Of course, savvy fans already hear the strain of irony in these claims, since Michael’s later solo career was marked by his attempts to undo the iconic sex symbol status he had earned for himself. Setting his “Faith” jacket ablaze in the video for “Freedom ’90” and turning the camera away from him and onto the strutting bodies of supermodels seemed to rebelliously invert the inversion he had accomplished earlier. Moreover, once his LA bathroom indiscretion led him to publicly come out as gay, the complicated roles of women as love-objects in his songs and videos took on new layers of meaning for fans that hadn’t already read between the lines.

But, to me, none of it mattered. I had already spent a whole childhood’s worth of incipient sexuality lusting for one man, with more than a handful of personal milestones matched to the sound of his voice. In the bedroom of my friend’s cool big sister, I learned about what was “in” and played My Little Pony to the tune of “Wake Me Up Before You Go-Go.” As part of my fifth grade elementary-school graduation, my friends and I performed our own choreography to “I Want Your Sex.” (God knows what my teachers made of that performance. Perhaps the benign neglect of the public school system worked in my favor in this instance.) In high school my summer camp’s theme song was a Mad-Libs style anthem re-written to the tune of “Faith,” and as a senior I wielded my class status by forcing everyone else in our lounge to listen to “Freedom ’90” on repeat. Years later, in my mid-twenties I recall experiencing a feeling that, at the time, I believed was the closest thing I had ever felt to the sublime. I was driving across the country taking my life and my stuff to grad school and on a pastoral winding hillside in Wyoming, I found myself belting along to the entire “Make it Big” album while the man I loved at the time slept in the passenger seat next to me. I remember the feeling cresting like a wave in my chest that life may never get any more perfect than what I had experienced during that singular album-long moment of crystalized joy.

Memories like these also have helped me understand that although my love affair with George Michael may have begun as a purely sexual one, it was able to grow into something much deeper because of his incredible talents as a lyricist and composer. Michael’s ballads, like “Father Figure,” “One More Try” and “Careless Whisper” live in the ghostworld of haunting regret. He brings an irresistible pop sensibility to the repetitive spiral of raw longing that defines many of our early experiences of love and loss. Combined with the intimate appeal of his tremendous emotional aptitude, was the fact that this sexy-as-hell man seemed to be in the throes of a breakup with someone that the lyrics allowed me to imagine each time as an intelligent and complicated woman. “If you are the desert/ I’ll be the sea/ If you ever hunger/ Hunger for me/ Whatever you ask for/That’s what I’ll be” he desperately croons to the lover who wants a “Father Figure.” Then, in “One More Try” the roles are reversed and Michael, himself, goes from being the father to the child. “So you think that you love me/ Know that you need me/ I wrote the song/ I know it’s wrong/ Just let me go/ And teacher/ There are things/ That I don’t want to learn/ And the last one I had/ Made me cry/ So I don’t want to learn to/ Hold you, touch you/ Think that you’re mine.” My heteronormative teen projections allowed me to consistently picture Michael singing to a woman…maybe some more beautiful, complex version of the woman that I hoped to become, but still, a woman that he seemed to respect and care for deeply. For me these were entanglements worth aspiring to.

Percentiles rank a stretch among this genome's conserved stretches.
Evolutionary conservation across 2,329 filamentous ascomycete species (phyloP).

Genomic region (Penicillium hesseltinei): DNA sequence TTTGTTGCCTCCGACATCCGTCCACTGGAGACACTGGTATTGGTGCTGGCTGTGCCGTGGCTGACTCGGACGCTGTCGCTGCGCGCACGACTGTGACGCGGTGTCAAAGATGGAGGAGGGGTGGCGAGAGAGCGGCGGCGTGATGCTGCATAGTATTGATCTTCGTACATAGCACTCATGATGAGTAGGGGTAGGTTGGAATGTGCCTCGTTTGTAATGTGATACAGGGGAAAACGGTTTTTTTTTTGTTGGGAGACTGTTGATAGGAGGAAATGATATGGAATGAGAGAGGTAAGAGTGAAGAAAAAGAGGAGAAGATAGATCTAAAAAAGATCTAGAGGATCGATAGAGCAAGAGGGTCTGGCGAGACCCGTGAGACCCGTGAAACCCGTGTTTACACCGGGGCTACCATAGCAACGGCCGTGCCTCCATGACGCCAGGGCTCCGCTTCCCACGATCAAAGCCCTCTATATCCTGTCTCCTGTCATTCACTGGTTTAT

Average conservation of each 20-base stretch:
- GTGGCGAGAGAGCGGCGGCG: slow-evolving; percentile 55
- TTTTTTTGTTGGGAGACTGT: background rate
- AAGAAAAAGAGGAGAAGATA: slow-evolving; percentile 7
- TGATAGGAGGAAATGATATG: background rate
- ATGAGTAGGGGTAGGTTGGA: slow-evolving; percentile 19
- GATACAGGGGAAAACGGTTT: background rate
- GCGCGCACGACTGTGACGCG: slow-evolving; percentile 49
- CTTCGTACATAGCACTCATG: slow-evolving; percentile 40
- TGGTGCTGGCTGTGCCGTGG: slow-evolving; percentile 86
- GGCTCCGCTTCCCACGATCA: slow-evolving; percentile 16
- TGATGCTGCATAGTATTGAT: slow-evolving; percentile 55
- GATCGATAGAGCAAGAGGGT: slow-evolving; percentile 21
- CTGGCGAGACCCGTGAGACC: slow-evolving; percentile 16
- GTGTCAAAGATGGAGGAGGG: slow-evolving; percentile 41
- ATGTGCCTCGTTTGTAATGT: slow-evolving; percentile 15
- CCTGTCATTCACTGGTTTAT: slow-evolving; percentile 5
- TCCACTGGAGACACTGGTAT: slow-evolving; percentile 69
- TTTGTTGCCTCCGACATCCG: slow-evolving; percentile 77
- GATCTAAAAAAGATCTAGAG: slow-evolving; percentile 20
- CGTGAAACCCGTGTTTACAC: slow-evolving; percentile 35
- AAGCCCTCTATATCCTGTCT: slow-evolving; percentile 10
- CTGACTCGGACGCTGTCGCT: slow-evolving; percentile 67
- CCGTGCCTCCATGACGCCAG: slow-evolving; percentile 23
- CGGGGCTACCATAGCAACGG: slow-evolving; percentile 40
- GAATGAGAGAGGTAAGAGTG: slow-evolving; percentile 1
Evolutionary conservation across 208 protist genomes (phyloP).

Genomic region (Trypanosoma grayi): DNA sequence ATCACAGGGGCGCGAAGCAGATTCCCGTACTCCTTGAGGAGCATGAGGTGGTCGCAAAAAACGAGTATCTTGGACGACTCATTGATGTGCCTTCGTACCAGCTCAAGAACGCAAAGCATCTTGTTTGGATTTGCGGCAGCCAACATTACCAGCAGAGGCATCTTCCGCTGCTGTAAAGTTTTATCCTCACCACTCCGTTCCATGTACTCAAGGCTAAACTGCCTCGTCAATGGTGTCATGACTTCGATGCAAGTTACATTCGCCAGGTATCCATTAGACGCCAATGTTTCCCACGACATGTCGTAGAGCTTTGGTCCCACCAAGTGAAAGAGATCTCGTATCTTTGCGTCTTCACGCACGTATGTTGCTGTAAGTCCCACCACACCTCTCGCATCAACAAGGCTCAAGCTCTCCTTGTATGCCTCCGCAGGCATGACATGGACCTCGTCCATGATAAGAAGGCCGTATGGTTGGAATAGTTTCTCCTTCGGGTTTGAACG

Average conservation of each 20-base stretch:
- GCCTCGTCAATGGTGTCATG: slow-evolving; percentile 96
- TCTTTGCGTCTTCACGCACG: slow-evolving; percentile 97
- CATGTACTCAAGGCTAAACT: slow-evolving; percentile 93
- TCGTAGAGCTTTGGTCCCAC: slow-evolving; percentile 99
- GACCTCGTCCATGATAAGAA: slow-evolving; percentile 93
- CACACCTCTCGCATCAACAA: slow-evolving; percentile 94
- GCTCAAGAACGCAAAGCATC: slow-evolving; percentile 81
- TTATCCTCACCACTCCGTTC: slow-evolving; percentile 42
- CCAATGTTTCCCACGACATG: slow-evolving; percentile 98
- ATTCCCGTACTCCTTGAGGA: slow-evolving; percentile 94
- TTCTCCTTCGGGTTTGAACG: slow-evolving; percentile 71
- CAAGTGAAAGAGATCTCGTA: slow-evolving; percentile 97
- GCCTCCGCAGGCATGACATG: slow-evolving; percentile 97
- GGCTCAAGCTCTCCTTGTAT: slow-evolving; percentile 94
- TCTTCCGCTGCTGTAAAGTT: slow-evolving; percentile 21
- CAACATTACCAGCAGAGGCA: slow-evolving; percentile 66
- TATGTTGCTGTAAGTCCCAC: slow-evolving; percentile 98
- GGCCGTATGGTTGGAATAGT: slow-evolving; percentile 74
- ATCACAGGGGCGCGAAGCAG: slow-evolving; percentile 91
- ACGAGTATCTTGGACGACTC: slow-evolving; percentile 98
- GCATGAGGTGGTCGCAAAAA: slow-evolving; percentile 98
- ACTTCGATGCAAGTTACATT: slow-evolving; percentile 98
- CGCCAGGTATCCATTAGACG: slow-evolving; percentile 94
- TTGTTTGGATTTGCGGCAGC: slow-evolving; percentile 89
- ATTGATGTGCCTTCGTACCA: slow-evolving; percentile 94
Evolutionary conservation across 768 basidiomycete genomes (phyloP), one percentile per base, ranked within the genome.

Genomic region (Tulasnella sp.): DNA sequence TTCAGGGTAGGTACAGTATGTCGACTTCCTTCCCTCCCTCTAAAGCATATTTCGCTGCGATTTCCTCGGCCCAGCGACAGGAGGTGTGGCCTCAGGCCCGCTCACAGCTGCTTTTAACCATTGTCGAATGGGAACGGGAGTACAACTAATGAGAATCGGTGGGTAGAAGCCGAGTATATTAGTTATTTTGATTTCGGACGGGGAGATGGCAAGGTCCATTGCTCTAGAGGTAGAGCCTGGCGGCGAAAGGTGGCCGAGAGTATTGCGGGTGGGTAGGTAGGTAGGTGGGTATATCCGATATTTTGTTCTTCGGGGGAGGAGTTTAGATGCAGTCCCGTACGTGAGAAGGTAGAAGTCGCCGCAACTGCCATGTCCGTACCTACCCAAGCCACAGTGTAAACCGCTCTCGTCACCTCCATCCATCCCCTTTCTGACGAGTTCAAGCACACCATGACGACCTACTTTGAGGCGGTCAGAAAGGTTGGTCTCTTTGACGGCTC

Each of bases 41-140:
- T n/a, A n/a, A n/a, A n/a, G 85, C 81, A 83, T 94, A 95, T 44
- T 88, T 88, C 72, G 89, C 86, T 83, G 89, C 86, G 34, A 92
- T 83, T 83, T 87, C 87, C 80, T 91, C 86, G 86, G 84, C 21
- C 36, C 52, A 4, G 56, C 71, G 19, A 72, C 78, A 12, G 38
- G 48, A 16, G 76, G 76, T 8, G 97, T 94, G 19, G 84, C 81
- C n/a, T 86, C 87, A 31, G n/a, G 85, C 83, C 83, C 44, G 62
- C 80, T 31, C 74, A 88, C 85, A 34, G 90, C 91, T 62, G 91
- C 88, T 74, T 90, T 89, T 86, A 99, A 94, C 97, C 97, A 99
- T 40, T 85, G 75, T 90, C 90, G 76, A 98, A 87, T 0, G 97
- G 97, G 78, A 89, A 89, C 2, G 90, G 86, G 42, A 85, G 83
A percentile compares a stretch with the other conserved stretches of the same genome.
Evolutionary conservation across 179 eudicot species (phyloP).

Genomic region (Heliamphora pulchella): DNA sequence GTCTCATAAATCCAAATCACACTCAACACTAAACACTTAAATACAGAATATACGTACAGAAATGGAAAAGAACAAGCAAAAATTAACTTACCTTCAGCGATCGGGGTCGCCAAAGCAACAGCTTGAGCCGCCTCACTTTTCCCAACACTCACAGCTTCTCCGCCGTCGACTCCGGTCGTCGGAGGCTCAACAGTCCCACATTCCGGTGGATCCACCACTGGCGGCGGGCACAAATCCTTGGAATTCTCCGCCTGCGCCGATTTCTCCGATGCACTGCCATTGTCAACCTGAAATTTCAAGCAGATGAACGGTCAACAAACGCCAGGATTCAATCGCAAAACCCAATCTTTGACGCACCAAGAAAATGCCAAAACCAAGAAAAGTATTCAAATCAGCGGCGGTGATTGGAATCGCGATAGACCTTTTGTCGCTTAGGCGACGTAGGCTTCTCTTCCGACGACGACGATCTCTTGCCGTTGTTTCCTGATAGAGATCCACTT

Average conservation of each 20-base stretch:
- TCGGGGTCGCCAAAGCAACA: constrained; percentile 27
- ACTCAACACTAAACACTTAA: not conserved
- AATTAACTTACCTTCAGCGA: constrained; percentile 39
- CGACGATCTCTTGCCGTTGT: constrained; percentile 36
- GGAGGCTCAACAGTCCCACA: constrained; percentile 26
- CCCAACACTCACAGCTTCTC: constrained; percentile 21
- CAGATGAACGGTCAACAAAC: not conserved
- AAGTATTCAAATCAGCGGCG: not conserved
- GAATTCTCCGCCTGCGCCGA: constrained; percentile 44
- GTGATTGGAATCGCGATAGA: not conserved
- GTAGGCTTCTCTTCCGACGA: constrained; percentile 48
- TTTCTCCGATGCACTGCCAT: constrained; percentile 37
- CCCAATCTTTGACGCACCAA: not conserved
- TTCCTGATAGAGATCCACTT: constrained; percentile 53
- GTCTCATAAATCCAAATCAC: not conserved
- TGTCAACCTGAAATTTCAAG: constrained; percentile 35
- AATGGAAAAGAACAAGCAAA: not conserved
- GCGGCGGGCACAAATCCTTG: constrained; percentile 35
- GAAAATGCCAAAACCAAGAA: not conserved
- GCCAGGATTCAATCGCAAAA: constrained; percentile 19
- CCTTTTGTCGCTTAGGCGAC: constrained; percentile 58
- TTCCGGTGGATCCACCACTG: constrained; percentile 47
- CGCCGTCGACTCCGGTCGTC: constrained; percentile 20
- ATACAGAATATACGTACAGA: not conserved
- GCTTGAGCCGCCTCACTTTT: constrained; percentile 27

Equal and opposite to Michael’s ballads were his playfully upbeat pleasure anthems. Combining openly unchaste lyrics with a kind of puppy-dog tenderness, Michael’s songs always seemed to have coy winks and sloppy licks folded into them—part camp and part youthful bravado. “I’m Your Man,” now a viral sensation from Michael’s groundbreaking car karaoke session with James Corden, woos listeners by insistently bopping into our hearts, “Baby, I’m your man/ You bet!/ If you’re gonna do it, do it right, right?/ Do it with me.” There’s a similar kind of goofy romantic inevitability that courses through “Freedom” from the “Make it Big” album: “But you know that I’ll forgive you/ Just this once twice forever/ ‘Cause baby, you could drag me to hell and back/ Just as long as we’re together/ And you do[…]/I don’t want your freedom/ Girl, all I want right now is you.” Listening to George Michael’s up-tempo hits gave me a new way to imagine adult relationships. It was a way I’d rarely seen represented in other types of pop culture, but it validated my existence as a thinking female person with real emotional and sexual needs. Michael didn’t sing to vapid babes. He sung—happily and eagerly—to women who had rich interior lives and things to teach him. Letting myself fall into the dreamworld of his songs always made me feel like he was mine, like we were a pair of old lovers, messily, irrevocably destined to drive each other nuts with our cuteness forever.

Now in the dark and terrifying early days of 2017, I’m feeling bereft, not only because last Christmas really was the “Last Christmas” for me to enjoy Michael’s perfect twinkling heartbreak wonderland in a pure way, but because we lost one more pop pioneer of gender-bending sexual freedom and queerness in a year when the departures of Bowie and Prince were already too devastating. I’ll keep George Michael and his soulful gravitas with me this year as I seek strength to fight the battles that too certainly lie ahead, but I hope I’ll also find occasions to dance again in that fiercely hopeful and defiantly sexy way that George Michael taught me.